Just Do the Dishes

A few weeks ago my husband and I joined my sister and her husband at Sunset Beach in Cape May to…watch the sun set. It seemed as if everyone on that late afternoon in March was transfixed as the sun made its slow descent. As we made our way back to the car I turned to glance once last time at the horizon. For a brief moment I wondered if the sun would rise again the following morning.

If the past two months have proven anything, it’s that life can change on a dime. Pre-dime-time I, like most of us, was too concerned with the irritants in my life. Irritants that I energized into problems I felt I “had to deal with.” (Note, this tendency to feel I had to control things or the belief that I actually had the power to control things was soon dissolved.) I enlarged these so-called problems all by myself, sort of like I used to do when I was a child playing with Silly Putty. Sitting at the kitchen table with the Sunday comic pages I’d lay the Silly Putty on the image and then enlarge and distort it as I manipulated the Silly Putty. I was doing the same thing in my recent life.

I try to live by the Four Agreements (read Don Miguel Ruiz’s book of the same name to learn of the four agreements). Consumed by applying Silly Putty (so to speak) of the “problems” and therefore distorting things, I found myself ignoring two of the agreements, 1) don’t take it personally and 2) don’t make assumptions. When I took a step back and remembered these agreements things came into perspective and to be honest, in a few cases my “take” on what was happening was dead wrong.

What did I do? I tried to become less rigid. I stopped making assumptions because I really don’t know why people do what they do or don’t do what I think they should be doing or say things that I don’t think should be said. I stopped taking things personally because in reality someone’s behavior has everything to do with them and really nothing to do with me personally – even though things might hurt or disappoint.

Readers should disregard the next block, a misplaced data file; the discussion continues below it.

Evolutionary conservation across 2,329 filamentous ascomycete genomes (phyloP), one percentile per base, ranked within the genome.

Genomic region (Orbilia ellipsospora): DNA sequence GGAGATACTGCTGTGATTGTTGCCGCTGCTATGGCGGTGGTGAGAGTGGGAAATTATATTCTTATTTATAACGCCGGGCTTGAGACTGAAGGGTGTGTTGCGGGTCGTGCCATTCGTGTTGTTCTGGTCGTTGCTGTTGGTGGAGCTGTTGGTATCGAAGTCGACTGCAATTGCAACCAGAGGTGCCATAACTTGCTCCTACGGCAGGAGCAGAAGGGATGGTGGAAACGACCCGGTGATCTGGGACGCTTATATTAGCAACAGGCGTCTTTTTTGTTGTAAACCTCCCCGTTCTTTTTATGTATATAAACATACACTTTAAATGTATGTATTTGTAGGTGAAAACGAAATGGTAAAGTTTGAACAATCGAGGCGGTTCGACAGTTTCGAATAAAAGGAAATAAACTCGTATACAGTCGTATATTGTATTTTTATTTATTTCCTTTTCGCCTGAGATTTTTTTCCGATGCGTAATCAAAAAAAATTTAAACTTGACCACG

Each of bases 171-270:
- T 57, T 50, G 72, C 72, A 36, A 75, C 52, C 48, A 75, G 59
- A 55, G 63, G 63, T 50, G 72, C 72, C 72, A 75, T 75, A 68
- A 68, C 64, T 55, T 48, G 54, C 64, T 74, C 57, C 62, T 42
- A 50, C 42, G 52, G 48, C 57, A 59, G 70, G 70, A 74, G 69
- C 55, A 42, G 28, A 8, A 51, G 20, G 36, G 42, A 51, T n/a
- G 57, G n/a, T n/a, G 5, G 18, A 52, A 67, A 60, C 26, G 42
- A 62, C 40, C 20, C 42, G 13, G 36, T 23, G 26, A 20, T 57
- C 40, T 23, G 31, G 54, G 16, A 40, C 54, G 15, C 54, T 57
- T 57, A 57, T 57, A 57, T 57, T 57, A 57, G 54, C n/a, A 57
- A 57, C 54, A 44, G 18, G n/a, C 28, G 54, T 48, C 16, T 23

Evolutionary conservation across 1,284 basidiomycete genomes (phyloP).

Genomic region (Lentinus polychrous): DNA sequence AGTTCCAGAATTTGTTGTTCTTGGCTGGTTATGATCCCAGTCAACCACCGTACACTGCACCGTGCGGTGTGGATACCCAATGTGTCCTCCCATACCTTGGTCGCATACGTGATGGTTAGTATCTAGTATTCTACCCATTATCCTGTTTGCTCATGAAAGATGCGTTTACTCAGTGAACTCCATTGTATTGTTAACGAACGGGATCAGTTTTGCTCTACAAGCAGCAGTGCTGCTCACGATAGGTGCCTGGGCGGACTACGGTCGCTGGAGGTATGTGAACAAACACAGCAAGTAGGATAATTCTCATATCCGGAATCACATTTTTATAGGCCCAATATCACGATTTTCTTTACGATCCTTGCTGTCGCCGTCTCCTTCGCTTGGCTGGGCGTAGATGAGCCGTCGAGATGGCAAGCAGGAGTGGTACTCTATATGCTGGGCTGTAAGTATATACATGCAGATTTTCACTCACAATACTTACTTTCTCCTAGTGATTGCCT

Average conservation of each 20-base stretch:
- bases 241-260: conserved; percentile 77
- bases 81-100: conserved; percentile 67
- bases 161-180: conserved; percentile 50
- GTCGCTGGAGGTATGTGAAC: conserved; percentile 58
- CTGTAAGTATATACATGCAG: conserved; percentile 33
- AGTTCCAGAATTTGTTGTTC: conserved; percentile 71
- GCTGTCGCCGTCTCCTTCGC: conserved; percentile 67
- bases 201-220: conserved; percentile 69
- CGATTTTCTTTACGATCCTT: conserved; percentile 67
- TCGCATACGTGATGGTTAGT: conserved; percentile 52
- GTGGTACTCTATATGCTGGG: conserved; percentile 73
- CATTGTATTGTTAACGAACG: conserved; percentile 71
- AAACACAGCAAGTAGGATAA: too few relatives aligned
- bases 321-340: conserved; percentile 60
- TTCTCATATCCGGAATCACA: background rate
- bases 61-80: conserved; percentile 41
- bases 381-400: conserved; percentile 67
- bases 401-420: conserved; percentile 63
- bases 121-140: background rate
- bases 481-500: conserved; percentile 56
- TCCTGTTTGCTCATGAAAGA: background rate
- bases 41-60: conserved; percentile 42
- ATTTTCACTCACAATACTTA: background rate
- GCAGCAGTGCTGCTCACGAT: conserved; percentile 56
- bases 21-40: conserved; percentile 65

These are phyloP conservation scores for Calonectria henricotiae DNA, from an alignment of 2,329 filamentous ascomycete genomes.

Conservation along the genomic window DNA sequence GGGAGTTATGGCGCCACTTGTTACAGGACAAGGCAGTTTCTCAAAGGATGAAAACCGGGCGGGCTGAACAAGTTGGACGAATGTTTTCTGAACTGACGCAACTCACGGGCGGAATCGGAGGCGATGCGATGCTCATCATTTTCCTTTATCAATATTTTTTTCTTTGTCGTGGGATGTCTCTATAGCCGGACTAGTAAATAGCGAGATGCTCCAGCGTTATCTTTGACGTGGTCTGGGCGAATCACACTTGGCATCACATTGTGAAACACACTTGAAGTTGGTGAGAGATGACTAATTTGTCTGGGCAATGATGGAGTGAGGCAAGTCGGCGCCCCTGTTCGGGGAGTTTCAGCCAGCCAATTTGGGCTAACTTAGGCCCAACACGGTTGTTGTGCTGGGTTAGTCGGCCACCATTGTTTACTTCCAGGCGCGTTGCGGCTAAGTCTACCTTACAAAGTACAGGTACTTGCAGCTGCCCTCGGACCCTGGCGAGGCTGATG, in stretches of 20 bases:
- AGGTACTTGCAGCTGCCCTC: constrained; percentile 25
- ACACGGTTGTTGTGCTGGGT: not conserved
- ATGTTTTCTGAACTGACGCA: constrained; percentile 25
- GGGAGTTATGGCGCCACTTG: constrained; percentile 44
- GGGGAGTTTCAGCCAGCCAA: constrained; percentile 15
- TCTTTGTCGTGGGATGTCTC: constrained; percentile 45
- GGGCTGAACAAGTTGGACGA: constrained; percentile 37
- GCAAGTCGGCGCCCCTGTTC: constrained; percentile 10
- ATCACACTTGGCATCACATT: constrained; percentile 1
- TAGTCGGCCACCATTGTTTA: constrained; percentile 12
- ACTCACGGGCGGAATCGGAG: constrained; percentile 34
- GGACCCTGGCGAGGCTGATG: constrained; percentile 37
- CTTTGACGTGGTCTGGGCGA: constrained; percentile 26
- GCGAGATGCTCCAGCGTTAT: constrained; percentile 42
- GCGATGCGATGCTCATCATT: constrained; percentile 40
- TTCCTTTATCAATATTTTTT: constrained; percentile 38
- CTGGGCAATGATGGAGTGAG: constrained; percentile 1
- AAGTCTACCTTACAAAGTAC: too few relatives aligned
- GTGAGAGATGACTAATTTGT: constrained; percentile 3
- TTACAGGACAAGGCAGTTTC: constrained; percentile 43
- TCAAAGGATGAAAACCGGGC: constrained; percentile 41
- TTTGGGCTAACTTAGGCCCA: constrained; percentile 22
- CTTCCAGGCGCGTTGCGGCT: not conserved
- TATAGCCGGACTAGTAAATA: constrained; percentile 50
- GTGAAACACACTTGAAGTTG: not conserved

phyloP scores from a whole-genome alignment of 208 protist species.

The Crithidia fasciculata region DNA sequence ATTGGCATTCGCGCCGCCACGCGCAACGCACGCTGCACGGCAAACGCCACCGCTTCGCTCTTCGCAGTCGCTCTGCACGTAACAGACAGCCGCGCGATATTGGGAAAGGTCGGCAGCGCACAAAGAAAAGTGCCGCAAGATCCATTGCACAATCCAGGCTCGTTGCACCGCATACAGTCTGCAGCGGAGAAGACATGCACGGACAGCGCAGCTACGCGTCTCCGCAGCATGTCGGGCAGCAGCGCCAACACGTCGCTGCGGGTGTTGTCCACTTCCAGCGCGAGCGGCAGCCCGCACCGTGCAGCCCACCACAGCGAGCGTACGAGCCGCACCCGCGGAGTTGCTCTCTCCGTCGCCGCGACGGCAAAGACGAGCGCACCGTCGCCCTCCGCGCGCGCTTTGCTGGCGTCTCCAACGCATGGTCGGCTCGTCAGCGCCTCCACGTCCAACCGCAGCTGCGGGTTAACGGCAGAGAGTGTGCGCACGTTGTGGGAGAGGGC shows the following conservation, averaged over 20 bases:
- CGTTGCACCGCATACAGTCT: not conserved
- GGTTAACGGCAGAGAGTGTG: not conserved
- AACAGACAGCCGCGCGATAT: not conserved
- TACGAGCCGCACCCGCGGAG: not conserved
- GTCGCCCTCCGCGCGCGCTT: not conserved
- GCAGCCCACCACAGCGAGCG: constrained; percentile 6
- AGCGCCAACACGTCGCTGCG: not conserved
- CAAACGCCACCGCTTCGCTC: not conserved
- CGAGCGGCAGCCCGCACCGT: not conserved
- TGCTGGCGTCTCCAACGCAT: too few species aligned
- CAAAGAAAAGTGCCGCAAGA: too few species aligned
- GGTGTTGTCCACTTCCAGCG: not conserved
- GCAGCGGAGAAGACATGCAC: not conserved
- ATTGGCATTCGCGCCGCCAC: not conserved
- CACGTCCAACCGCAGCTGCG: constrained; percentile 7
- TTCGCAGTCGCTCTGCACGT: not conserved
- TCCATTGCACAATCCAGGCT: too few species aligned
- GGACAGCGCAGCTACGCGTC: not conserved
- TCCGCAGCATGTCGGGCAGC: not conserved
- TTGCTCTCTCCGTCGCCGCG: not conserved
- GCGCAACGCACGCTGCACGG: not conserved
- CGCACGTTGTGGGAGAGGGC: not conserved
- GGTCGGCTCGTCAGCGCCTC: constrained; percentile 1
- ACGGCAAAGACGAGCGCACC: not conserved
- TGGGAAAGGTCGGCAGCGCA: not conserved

I recently had a call with a client and she asked me what I meant by “mind clutter.” I told her they were thoughts that we held onto that didn’t bring us joy, didn’t help us grow, that kept us stagnant and fearful or angry. Making assumptions and taking things personally are forms of mind clutter.

Post-dime-time tells me to continue to do what I feel to be the right thing even though it may not be well-received or acknowledged or appreciated or valued. To not fight fire with fire – to yield a bit because yielding really tends to diffuse as situation. I’m not taking about turning your back on your values or doing something that you feel is wrong – I’m talking about sometimes being the one who yields when in a stalemate.

If you come home and there are dishes in the sink that you didn’t put there, don’t immediately start a fight. Don’t think someone put them there specifically to have you do extra work (taking it personally). Don’t think that someone left them in the sink because they think you are their personal slave (making assumptions).

Just do the dishes.

And then later, ask why it happened. Tell how it affected you. And then let it go. Don’t apply Silly Putty to the situation and distort things. Pick and choose wisely.

So, I do the dishes and pick up the occasional dirty glass that’s been left on the table. And sometimes, someone picks up a book that I had on hold at the library or puts my dish in the dishwasher that I left on the counter as I ran out to the bank before it closed. Really no biggie so try not to make it one.

And as for the sun, the next morning I took a walk to the beach to watch the sunrise in all its glory.

As we are on the flip side of the Spring (Vernal) Equinox, I wish that the garden of your life is growing wonderful, beautiful things for you.

Anne

P.S. I’m continuing to offer my numerology readings and 30-minute follow-up call for only $49. Reply to this newsletter or message me on my Facebook page, Anne Greco Life Coaching, to schedule a reading.

The photo is of the sunset on Sunset Beach

 

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